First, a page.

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In light of recent attacks against Christians and other religious minorities in Iraq by the jihadist group ISIS, as well as ongoing attacks against Christian minorities in other regions, Cornerstone has asked respondents to discuss global Christian persecution. Contributors focus on the patterns of persecution and the attitudes informing these human rights violations.
By: Todd Johnson
Over the past year, Northern Nigeria has been marked by a series of ongoing and appalling events: churches burned, Christians killed, and, more recently and tragically, over 200 young girls (mostly Christian) kidnapped by Boko Haram militants. Unfortunately, situations like these occur all too frequently in a host of other countries around the world, including China, Egypt, Eritrea, India, Indonesia, Iran, Iraq, Myanmar, Pakistan, Sudan, and Syria. All of this is somewhat surprising, considering that we have now left behind what historian Robert Conquest termed “The Ravaged Century”—the twentieth century, the bloodiest in human history. Nonetheless, we are still experiencing Christian persecution in the twenty-first century, and there are discernible changes in the patterns of persecution and killing in terms of geography, Christian tradition, and persecutors.
From global North to global South
In 1910 over 80 percent of all Christians lived in Europe and Northern America (the global North). By 2010 this had fallen to less than 40 percent, with the majority of Christians located in Africa, Asia, and Latin America (global South). In the twentieth century, the Christians who were persecuted were mainly Europeans living under oppressive regimes. Today, 75 percent of all Christian persecution occurs in the global South; this is expected to rise to 80 percent by 2020.
From Orthodox and Catholic to Pentecostal and Independent
The shift of Christianity geographically from North to South has also caused a shift in the kinds of Christians who are persecuted. In the twentieth century persecution was based largely in the global North with fascists and communists persecuting Orthodox, Catholics, and Protestants, especially in the Soviet Union. In the twenty-first century, persecution is based largely in the global South where victims are often Pentecostals and Independents (the two fastest growing traditions in global Christianity). Orthodox, Catholic, and Protestant Christians are still among those persecuted, but no longer in the overwhelming majority.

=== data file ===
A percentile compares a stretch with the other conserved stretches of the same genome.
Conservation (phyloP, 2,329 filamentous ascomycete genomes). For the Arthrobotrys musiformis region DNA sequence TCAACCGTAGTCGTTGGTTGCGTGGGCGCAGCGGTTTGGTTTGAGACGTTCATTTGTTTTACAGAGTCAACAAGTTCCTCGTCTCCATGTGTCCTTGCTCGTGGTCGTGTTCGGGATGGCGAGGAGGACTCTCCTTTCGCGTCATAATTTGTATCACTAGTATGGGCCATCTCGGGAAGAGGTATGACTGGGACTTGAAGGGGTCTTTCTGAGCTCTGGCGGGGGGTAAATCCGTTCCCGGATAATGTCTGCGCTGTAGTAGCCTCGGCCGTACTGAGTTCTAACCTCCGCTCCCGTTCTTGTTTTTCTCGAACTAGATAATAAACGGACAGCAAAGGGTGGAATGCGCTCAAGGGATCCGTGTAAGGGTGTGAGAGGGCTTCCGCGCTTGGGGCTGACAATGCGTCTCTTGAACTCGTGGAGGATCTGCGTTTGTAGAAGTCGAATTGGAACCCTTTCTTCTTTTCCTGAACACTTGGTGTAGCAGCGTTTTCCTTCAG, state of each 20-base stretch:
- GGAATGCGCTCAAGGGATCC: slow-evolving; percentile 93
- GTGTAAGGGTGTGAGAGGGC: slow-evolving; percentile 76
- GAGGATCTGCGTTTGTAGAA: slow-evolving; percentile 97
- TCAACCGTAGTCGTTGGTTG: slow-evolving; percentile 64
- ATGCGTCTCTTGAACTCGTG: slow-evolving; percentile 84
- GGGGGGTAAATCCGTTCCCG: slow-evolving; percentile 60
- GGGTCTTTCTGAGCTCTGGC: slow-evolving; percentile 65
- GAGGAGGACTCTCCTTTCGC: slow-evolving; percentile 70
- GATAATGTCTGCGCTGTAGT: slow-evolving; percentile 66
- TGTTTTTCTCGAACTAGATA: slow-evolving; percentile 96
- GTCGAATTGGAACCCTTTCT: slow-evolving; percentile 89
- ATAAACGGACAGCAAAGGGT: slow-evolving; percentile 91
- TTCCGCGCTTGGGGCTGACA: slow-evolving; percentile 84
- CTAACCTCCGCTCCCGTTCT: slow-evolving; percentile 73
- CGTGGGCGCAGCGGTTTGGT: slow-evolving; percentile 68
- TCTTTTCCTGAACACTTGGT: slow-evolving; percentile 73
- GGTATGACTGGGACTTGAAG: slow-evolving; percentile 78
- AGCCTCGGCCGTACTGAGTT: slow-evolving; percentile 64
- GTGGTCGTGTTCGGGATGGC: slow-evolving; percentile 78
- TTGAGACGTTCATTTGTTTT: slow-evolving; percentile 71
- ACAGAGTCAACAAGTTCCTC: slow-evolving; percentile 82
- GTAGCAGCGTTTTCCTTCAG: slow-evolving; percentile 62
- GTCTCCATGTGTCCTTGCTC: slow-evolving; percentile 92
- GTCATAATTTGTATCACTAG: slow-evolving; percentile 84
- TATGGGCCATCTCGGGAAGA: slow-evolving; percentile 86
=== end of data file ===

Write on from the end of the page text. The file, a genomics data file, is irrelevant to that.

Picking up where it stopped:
From state-based to society-based persecution
Persecution in the twentieth century was largely state-based, such as under Stalinists in Russia and Nazis in Germany. Persecution in the twenty-first century is both state-based and society-based. Persecutors today are not only those in power, but could also be neighbors, and represent a wide variety of ideologies including communism, nationalism, communalism, and religion. Persecution was greater in 1970 (26 percent of all Christians worldwide were persecuted) than in 2000 (20 percent), but is currently on the rise: 22 percent today, headed to 24 percent by 2020.
What can be done about this?
No one benefits from the persecution of others—we all suffer when another human being suffers. Christian persecution is a problem for all global citizens to address, along with persecution of people of other religions (or no religion). The United States (the country with the most Christians worldwide) might feel a special burden to stop persecution, but like any other nation, its foreign policy tends to express primarily its own interests. How likely is the United States to invest in global engagement when national benefits are considered first and foremost? Christians in the United States could surprise their own government and others around the world by watching closely and valuing global human freedoms above national gain. Only therein lies the potential to truly leave behind the ravaged century and enter one that ensures fundamental freedoms for all humanity.
Todd Johnson is associate professor of Global Christianity and director of the Center for the Study of Global Christianity at Gordon-Conwell Theological Seminary.
This piece was originally authored on August 25, 2014 for the Religious Freedom Project at Georgetown’s Berkley Center for Religion, Peace, and World Affairs.